Joe DeMaria

Jhonson dominates Torres in uneventful fight

Yudel Jhonson continued his winning ways in his first televised main event by dominating Jose Miguel Torres on Friday in Tampa, Fla., on ESPN2.

The 2004 Olympic silver medalist form Cuba was coming off an impressive TKO victory over solid pro Richard Gutierrez and looked to keep the momentum going.  But Jhonson (10-0 7 KO’s) seemed content to win rounds without taking many chances against overmatched Colombian Jose Miguel Torres (21-5 19 KO’s), who hadn’t fought in more than two years.

Jhonson won by scores of 96-92, 96-92 and 97-91.

The fight started out slowly as Jhonson circled, patiently looking to land one-twos, while Torres kept his guard high in a peek-a-boo defense hoping to land looping rights. The second round was more of the same, although Torres opened up the slightest bit in an effort to find his opponent’s body but landed few punches.

In the third round, the frustration on the face of Torres became evident.  At one point he put his arms out as if to say “just stand still.” And at that very moment Jhonson went back to moving again.  In the fourth, it appeared as though the favorite was picking it up by finding a home for his straight left, but it was short lived as he decided to go back to boxing carefully without pressing.  Torres received a warning for hitting on the break in that round.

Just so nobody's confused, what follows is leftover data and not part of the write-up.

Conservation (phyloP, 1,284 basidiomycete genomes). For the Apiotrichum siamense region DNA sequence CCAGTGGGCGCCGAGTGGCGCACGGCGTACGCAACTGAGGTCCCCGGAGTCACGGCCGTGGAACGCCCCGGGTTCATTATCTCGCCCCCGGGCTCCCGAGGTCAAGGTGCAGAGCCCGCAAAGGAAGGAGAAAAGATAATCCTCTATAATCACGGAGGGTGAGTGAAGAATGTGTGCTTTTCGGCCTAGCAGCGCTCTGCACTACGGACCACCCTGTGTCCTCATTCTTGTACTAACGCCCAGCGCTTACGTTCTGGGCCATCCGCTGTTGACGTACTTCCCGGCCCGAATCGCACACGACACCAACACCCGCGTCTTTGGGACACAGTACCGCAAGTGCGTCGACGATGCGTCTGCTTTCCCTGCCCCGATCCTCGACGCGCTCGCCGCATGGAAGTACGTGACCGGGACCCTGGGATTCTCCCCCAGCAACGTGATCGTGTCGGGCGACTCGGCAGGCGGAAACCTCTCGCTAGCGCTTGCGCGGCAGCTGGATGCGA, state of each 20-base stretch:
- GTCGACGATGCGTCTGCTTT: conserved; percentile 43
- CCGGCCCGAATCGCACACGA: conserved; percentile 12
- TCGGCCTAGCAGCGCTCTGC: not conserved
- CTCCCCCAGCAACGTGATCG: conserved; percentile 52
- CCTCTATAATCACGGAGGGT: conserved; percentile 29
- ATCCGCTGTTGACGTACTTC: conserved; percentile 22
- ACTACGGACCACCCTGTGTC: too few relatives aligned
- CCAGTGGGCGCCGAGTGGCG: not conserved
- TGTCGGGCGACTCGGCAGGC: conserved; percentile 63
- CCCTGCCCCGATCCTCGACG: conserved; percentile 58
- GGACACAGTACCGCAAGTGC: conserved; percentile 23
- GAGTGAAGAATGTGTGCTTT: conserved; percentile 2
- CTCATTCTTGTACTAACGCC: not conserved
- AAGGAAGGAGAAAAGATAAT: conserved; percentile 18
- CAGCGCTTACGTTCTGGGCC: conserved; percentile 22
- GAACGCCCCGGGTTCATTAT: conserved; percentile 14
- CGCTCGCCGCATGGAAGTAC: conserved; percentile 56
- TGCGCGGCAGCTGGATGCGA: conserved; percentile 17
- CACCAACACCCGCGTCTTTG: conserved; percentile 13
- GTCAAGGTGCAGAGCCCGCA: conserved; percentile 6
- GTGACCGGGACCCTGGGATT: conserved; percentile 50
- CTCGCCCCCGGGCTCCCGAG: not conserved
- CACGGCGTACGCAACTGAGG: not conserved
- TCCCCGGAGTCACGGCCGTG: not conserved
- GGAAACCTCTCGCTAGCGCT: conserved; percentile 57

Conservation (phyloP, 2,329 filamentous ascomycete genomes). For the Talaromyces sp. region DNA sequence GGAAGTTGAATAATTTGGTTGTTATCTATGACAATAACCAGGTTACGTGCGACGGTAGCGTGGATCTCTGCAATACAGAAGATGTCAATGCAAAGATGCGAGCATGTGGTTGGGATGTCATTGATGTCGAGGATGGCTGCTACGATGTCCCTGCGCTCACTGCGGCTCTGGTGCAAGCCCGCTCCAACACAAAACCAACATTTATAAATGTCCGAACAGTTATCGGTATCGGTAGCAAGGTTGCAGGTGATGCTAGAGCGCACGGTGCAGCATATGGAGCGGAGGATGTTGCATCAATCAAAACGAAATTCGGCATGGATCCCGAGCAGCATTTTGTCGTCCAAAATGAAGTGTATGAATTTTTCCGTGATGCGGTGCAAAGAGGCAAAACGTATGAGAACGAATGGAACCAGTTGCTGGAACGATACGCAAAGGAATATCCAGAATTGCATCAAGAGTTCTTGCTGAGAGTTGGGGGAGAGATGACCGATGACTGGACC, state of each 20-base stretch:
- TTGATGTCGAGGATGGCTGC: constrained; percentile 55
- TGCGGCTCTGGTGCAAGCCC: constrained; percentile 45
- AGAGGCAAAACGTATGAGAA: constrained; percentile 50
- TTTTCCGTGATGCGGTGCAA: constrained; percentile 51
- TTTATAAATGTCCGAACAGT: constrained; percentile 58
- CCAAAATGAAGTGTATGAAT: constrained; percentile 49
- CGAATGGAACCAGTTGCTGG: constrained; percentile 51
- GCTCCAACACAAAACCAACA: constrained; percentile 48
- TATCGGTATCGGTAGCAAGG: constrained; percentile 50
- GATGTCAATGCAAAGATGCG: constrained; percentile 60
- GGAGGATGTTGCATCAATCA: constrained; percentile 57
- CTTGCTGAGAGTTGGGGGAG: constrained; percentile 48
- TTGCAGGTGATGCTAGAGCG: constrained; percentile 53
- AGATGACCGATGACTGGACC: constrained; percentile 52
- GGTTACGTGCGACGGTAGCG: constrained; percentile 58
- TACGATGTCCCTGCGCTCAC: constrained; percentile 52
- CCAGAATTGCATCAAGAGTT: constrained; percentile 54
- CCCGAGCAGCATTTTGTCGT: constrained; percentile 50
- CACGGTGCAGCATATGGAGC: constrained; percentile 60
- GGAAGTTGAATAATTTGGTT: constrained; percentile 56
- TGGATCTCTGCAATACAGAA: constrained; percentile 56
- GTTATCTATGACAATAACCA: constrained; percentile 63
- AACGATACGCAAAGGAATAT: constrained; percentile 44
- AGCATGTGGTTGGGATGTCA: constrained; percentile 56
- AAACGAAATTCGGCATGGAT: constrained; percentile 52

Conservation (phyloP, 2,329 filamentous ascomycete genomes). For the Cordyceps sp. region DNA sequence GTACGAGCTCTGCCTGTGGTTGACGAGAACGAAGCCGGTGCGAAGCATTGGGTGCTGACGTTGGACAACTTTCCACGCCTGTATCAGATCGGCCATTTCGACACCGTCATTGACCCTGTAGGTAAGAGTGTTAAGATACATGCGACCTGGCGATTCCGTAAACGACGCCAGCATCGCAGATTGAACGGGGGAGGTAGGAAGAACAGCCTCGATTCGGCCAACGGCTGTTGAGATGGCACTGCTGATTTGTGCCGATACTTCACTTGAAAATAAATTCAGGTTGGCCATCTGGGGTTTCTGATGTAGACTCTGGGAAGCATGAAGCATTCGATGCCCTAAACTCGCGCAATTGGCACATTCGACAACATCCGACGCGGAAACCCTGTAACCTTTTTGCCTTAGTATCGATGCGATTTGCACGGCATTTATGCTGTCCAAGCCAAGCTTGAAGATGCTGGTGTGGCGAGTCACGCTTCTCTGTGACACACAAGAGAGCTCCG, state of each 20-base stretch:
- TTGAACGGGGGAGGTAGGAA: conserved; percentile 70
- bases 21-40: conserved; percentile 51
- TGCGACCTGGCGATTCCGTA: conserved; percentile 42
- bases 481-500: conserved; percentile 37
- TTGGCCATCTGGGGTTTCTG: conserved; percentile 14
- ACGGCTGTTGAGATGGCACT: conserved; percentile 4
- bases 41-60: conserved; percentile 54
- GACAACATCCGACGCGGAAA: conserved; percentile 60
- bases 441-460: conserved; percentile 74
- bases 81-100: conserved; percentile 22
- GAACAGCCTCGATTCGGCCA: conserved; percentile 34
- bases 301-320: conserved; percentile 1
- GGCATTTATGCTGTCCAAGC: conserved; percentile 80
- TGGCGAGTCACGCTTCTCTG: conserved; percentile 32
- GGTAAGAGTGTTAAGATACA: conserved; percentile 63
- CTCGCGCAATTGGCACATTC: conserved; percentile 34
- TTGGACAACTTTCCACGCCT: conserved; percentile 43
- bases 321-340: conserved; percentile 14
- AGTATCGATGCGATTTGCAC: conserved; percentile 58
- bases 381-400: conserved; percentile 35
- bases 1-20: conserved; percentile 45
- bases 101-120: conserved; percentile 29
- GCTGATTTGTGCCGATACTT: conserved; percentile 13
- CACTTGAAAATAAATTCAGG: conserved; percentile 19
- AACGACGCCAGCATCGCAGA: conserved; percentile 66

The fifth and sixth rounds were more of the same as Jhonson did enough to win them easily while Torres would occasionally try to land a looping shot.  In the seventh, referee Max Parker had seen enough dirty antics from the Colombian fighter and he took a point for a low blow followed by a punch on the break, but that did not deter Jhonson from his approach – win the round, don’t step it up, avoid taking risks.

The eight round looked hopeful as Torres stopped following  Jhonson around aimlessly and began to chase him while throwing wild shots.  This lasted only a round, after which Jhonson decided to begin holding on the inside in lieu of working for most of the ninth.  In the 10th, the second point was deducted in the fight, this one from Jhonson for rabbit punching. 

When it was over, the scores on the cards were closer than the action would indictate as Jhonson did what was expected and won a clear decision in what ended up being a relatively uninspiring effort.

Also on the card, Walter Estrada (38-14-1) pulled off the upset over Tyrese Hendrix (20-2-1) via unanimous decision.

The Colombia native, fighting out of Miami, pressed the action as Hendrix seemed content to wait on the smaller man. 

After two rounds, Estrada seemed in control, mixing movement with two- and three-punch combinations.  The third round saw Hendrix begin to work through the challenge of getting off against his fellow southpaw behind a stiff jab.

A surge in the middle rounds by the fighter from Georgia, Hendrix, saw him landing the cleaner, harder shots. But late in the sixth, Estrada began to pick up the pace again and regained control.  The seventh and eight were a carryover with Hendrix waiting and Estrada staying active.  When it was all said and done, Estrada won a well-earned decision victory.

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